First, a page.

Crowdfunding regulations leave lenders at risk
Debt-based crowdfunding differs from regular investment as the capital threshold is generally lower and the screening process is less substantial than with established financial institutions. Unlike regular investment, lenders receive interest payments on the loan but do not get shares or any other form of equity.
On May 29, the producer of the mobile game Blue Marble M announced on the crowdfunding broker website Wadiz that it would postpone bond maturity repayments. Last December, the company raised 700 million won ($655,340) in investments from 770 individual investors through Wadiz. The original bond maturity date is June 15.
“Due to a lack of sales, it will be difficult to provide repayments on the date of maturity,” announced the company. “We will discuss possibly extending the bond maturity date by one year or converting it into stock at a meeting on [June] 10.”
The game company had issued a six-month bond with advertised revenue of ten percent or more annually. If the game was a hit, investors were told they could earn up to 200 percent on their investment per year.
“The company guarantees principal protection and a 10 percent revenue per year for the 6-month maturity bond,” said the gaming company in a post on Wadiz during the investment drive last year.
Despite the company’s claims, there is no guaranteed principal protection on the investment and there is no legal basis for investors to dispute their return if it doesn’t live up to the claims on Wadiz.
“As a broker, Wadiz has no authority to delete posts from investors and issuing companies,” Wadiz said via their customer service center.
As companies default on repayments, investors are finding that they have little legal protection.
“I invested because I had faith in the principal protection aspect, but now neither the issuing company nor Wadiz is assuming responsibility,” said an investor who lent 1 million won to the game producer.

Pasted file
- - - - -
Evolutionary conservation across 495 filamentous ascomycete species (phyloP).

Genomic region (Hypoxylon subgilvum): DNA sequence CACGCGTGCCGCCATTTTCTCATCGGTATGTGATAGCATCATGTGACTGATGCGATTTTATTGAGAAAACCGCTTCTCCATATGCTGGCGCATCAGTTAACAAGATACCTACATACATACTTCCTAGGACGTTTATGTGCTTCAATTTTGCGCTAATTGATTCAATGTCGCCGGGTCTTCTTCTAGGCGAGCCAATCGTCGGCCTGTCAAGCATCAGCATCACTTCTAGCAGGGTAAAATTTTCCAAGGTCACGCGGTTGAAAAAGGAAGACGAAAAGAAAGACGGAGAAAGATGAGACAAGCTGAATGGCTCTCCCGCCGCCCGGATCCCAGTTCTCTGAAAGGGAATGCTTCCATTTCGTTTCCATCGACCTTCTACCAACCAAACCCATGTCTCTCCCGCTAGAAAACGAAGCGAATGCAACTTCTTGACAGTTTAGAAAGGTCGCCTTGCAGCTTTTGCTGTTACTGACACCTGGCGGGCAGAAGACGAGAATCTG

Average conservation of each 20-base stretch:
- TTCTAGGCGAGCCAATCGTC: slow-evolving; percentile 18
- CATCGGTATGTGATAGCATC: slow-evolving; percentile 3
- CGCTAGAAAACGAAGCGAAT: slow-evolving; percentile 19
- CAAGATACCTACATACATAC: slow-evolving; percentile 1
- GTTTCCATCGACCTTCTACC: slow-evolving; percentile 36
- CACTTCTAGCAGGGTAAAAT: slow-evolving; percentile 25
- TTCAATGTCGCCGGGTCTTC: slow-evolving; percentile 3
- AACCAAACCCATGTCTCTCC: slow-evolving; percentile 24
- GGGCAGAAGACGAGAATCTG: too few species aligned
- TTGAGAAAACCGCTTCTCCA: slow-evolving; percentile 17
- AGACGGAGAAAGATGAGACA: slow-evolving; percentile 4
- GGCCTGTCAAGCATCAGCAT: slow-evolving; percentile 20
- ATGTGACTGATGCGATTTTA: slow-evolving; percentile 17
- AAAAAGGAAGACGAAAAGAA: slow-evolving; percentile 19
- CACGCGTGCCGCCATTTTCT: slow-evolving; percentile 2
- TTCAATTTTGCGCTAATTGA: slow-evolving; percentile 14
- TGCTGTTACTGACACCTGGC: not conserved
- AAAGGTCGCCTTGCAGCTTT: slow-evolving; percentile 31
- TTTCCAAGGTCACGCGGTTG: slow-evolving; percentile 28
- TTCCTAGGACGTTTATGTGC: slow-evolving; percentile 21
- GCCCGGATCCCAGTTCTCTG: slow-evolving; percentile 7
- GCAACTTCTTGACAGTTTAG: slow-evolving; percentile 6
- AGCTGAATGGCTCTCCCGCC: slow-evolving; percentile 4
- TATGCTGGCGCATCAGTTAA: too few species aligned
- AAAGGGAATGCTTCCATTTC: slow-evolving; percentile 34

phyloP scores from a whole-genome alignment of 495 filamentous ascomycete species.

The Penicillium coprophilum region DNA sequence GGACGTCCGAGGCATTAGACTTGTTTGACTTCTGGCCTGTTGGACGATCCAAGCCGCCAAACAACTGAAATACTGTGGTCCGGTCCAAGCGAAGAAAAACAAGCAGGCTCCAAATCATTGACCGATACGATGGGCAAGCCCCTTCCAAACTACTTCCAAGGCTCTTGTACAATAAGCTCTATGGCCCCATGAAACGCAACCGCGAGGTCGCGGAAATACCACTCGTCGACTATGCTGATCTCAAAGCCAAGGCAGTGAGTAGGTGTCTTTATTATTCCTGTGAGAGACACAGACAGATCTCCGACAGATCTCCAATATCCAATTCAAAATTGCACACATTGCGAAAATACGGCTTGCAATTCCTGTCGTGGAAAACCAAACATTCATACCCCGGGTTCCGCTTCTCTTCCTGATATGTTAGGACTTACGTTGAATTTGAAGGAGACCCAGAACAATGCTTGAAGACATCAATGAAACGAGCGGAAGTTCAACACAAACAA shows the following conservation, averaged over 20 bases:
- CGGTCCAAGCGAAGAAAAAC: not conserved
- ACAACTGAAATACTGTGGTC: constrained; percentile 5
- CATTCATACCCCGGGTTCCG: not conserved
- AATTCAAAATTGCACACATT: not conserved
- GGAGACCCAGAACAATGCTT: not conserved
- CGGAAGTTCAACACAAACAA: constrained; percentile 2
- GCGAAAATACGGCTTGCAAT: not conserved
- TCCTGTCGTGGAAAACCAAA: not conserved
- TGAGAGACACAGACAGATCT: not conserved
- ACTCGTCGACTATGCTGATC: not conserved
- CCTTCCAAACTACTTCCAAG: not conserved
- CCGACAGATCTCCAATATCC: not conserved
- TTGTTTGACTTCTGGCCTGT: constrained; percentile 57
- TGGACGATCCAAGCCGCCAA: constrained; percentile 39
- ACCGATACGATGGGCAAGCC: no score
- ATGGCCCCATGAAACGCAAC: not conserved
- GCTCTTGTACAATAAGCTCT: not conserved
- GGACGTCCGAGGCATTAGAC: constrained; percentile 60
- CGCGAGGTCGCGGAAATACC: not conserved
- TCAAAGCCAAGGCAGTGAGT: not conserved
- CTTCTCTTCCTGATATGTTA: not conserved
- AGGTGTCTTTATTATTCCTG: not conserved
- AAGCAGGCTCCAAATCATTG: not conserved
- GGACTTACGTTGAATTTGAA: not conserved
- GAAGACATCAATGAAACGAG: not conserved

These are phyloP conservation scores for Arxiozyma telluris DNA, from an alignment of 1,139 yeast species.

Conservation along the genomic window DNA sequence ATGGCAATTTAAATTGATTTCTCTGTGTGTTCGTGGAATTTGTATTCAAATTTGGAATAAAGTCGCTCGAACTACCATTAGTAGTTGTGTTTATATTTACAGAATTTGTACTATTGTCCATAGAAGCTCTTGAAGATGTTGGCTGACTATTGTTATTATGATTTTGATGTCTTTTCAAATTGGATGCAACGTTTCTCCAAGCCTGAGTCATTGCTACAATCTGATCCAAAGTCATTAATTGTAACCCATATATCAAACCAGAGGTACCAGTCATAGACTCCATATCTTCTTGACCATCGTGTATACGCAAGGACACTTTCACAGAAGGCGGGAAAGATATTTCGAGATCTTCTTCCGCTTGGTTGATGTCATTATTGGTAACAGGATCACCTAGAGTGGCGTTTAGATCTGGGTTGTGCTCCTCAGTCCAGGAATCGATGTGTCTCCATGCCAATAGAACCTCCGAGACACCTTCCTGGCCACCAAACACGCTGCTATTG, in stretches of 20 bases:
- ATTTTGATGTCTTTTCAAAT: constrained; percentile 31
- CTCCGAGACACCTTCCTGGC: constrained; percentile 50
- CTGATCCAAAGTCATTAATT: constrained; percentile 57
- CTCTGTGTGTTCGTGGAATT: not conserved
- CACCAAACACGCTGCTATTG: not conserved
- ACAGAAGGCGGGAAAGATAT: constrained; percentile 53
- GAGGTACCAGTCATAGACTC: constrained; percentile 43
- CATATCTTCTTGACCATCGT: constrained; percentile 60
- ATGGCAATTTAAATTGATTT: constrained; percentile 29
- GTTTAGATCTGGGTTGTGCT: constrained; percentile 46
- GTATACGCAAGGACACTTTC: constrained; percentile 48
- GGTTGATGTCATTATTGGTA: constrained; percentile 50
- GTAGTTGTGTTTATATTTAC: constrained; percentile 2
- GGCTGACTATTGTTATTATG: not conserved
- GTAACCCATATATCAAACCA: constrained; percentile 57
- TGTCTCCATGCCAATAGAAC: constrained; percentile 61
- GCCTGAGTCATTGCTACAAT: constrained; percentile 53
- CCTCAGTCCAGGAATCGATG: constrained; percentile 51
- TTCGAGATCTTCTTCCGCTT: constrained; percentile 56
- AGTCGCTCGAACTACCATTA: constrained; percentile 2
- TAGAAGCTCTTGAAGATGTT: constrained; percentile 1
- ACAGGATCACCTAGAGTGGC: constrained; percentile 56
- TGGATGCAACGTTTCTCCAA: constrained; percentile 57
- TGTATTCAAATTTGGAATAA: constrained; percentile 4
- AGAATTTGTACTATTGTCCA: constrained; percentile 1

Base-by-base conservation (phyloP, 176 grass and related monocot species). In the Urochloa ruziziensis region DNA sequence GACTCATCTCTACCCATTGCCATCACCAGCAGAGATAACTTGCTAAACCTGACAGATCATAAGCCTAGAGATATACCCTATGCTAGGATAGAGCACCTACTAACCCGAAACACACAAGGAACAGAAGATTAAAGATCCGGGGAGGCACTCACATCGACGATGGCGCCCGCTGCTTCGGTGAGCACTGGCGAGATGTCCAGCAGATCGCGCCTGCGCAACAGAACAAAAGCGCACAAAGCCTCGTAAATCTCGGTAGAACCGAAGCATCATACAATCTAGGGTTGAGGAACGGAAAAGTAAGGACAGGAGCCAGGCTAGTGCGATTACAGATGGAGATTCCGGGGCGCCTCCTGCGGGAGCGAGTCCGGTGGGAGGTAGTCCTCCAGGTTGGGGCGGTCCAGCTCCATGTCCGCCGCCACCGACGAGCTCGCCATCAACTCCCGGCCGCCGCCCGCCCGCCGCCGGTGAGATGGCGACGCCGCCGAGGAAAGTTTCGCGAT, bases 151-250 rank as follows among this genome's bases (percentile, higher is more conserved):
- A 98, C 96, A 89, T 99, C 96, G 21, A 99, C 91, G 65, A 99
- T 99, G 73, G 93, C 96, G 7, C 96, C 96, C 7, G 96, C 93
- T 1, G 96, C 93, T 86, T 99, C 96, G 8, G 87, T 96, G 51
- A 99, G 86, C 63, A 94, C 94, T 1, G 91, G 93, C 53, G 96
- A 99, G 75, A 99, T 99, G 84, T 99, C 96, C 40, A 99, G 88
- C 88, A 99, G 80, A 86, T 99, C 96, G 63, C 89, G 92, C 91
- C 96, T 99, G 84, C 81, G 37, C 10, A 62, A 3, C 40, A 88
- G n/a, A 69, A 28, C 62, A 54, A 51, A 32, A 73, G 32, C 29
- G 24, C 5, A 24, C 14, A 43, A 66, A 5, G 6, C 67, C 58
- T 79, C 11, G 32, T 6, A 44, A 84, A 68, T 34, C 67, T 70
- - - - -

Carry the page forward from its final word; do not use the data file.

Financial authorities support crowdfunding, particularly equity bonds, as it is helpful for start-ups and job creation. A total of 299 companies have raised 50.8 billion won through crowdfunding since crowdfunded bonds were introduced on Jan. 25, 2016. Since last April, the annual investment limit of ordinary investors has been raised to 5 million won in one company and 10 million won in total.
The problem is that as crowdfunding policy focuses on attracting investment for start-ups, it lacks the means to protect investors. Although additional measures to improve the system and protect investors were announced on May 5, they may not be enough.
The policy requires a test to determine whether projects are appropriate and have potential, while limiting investment on projects that do not qualify and introducing a required minimum subscription period of 10 days.
“In the case of technological finance industry projects such as crowdfunding, over-regulating for the sake of investor protection can make things unproductive, while under-regulating can lead to losses,” said Kang Young-soo, head of the asset management department at the Financial Services Commission. “There are no principal protection guarantees in crowdfunding.”
BY KO RAN [firstname.lastname@example.org]
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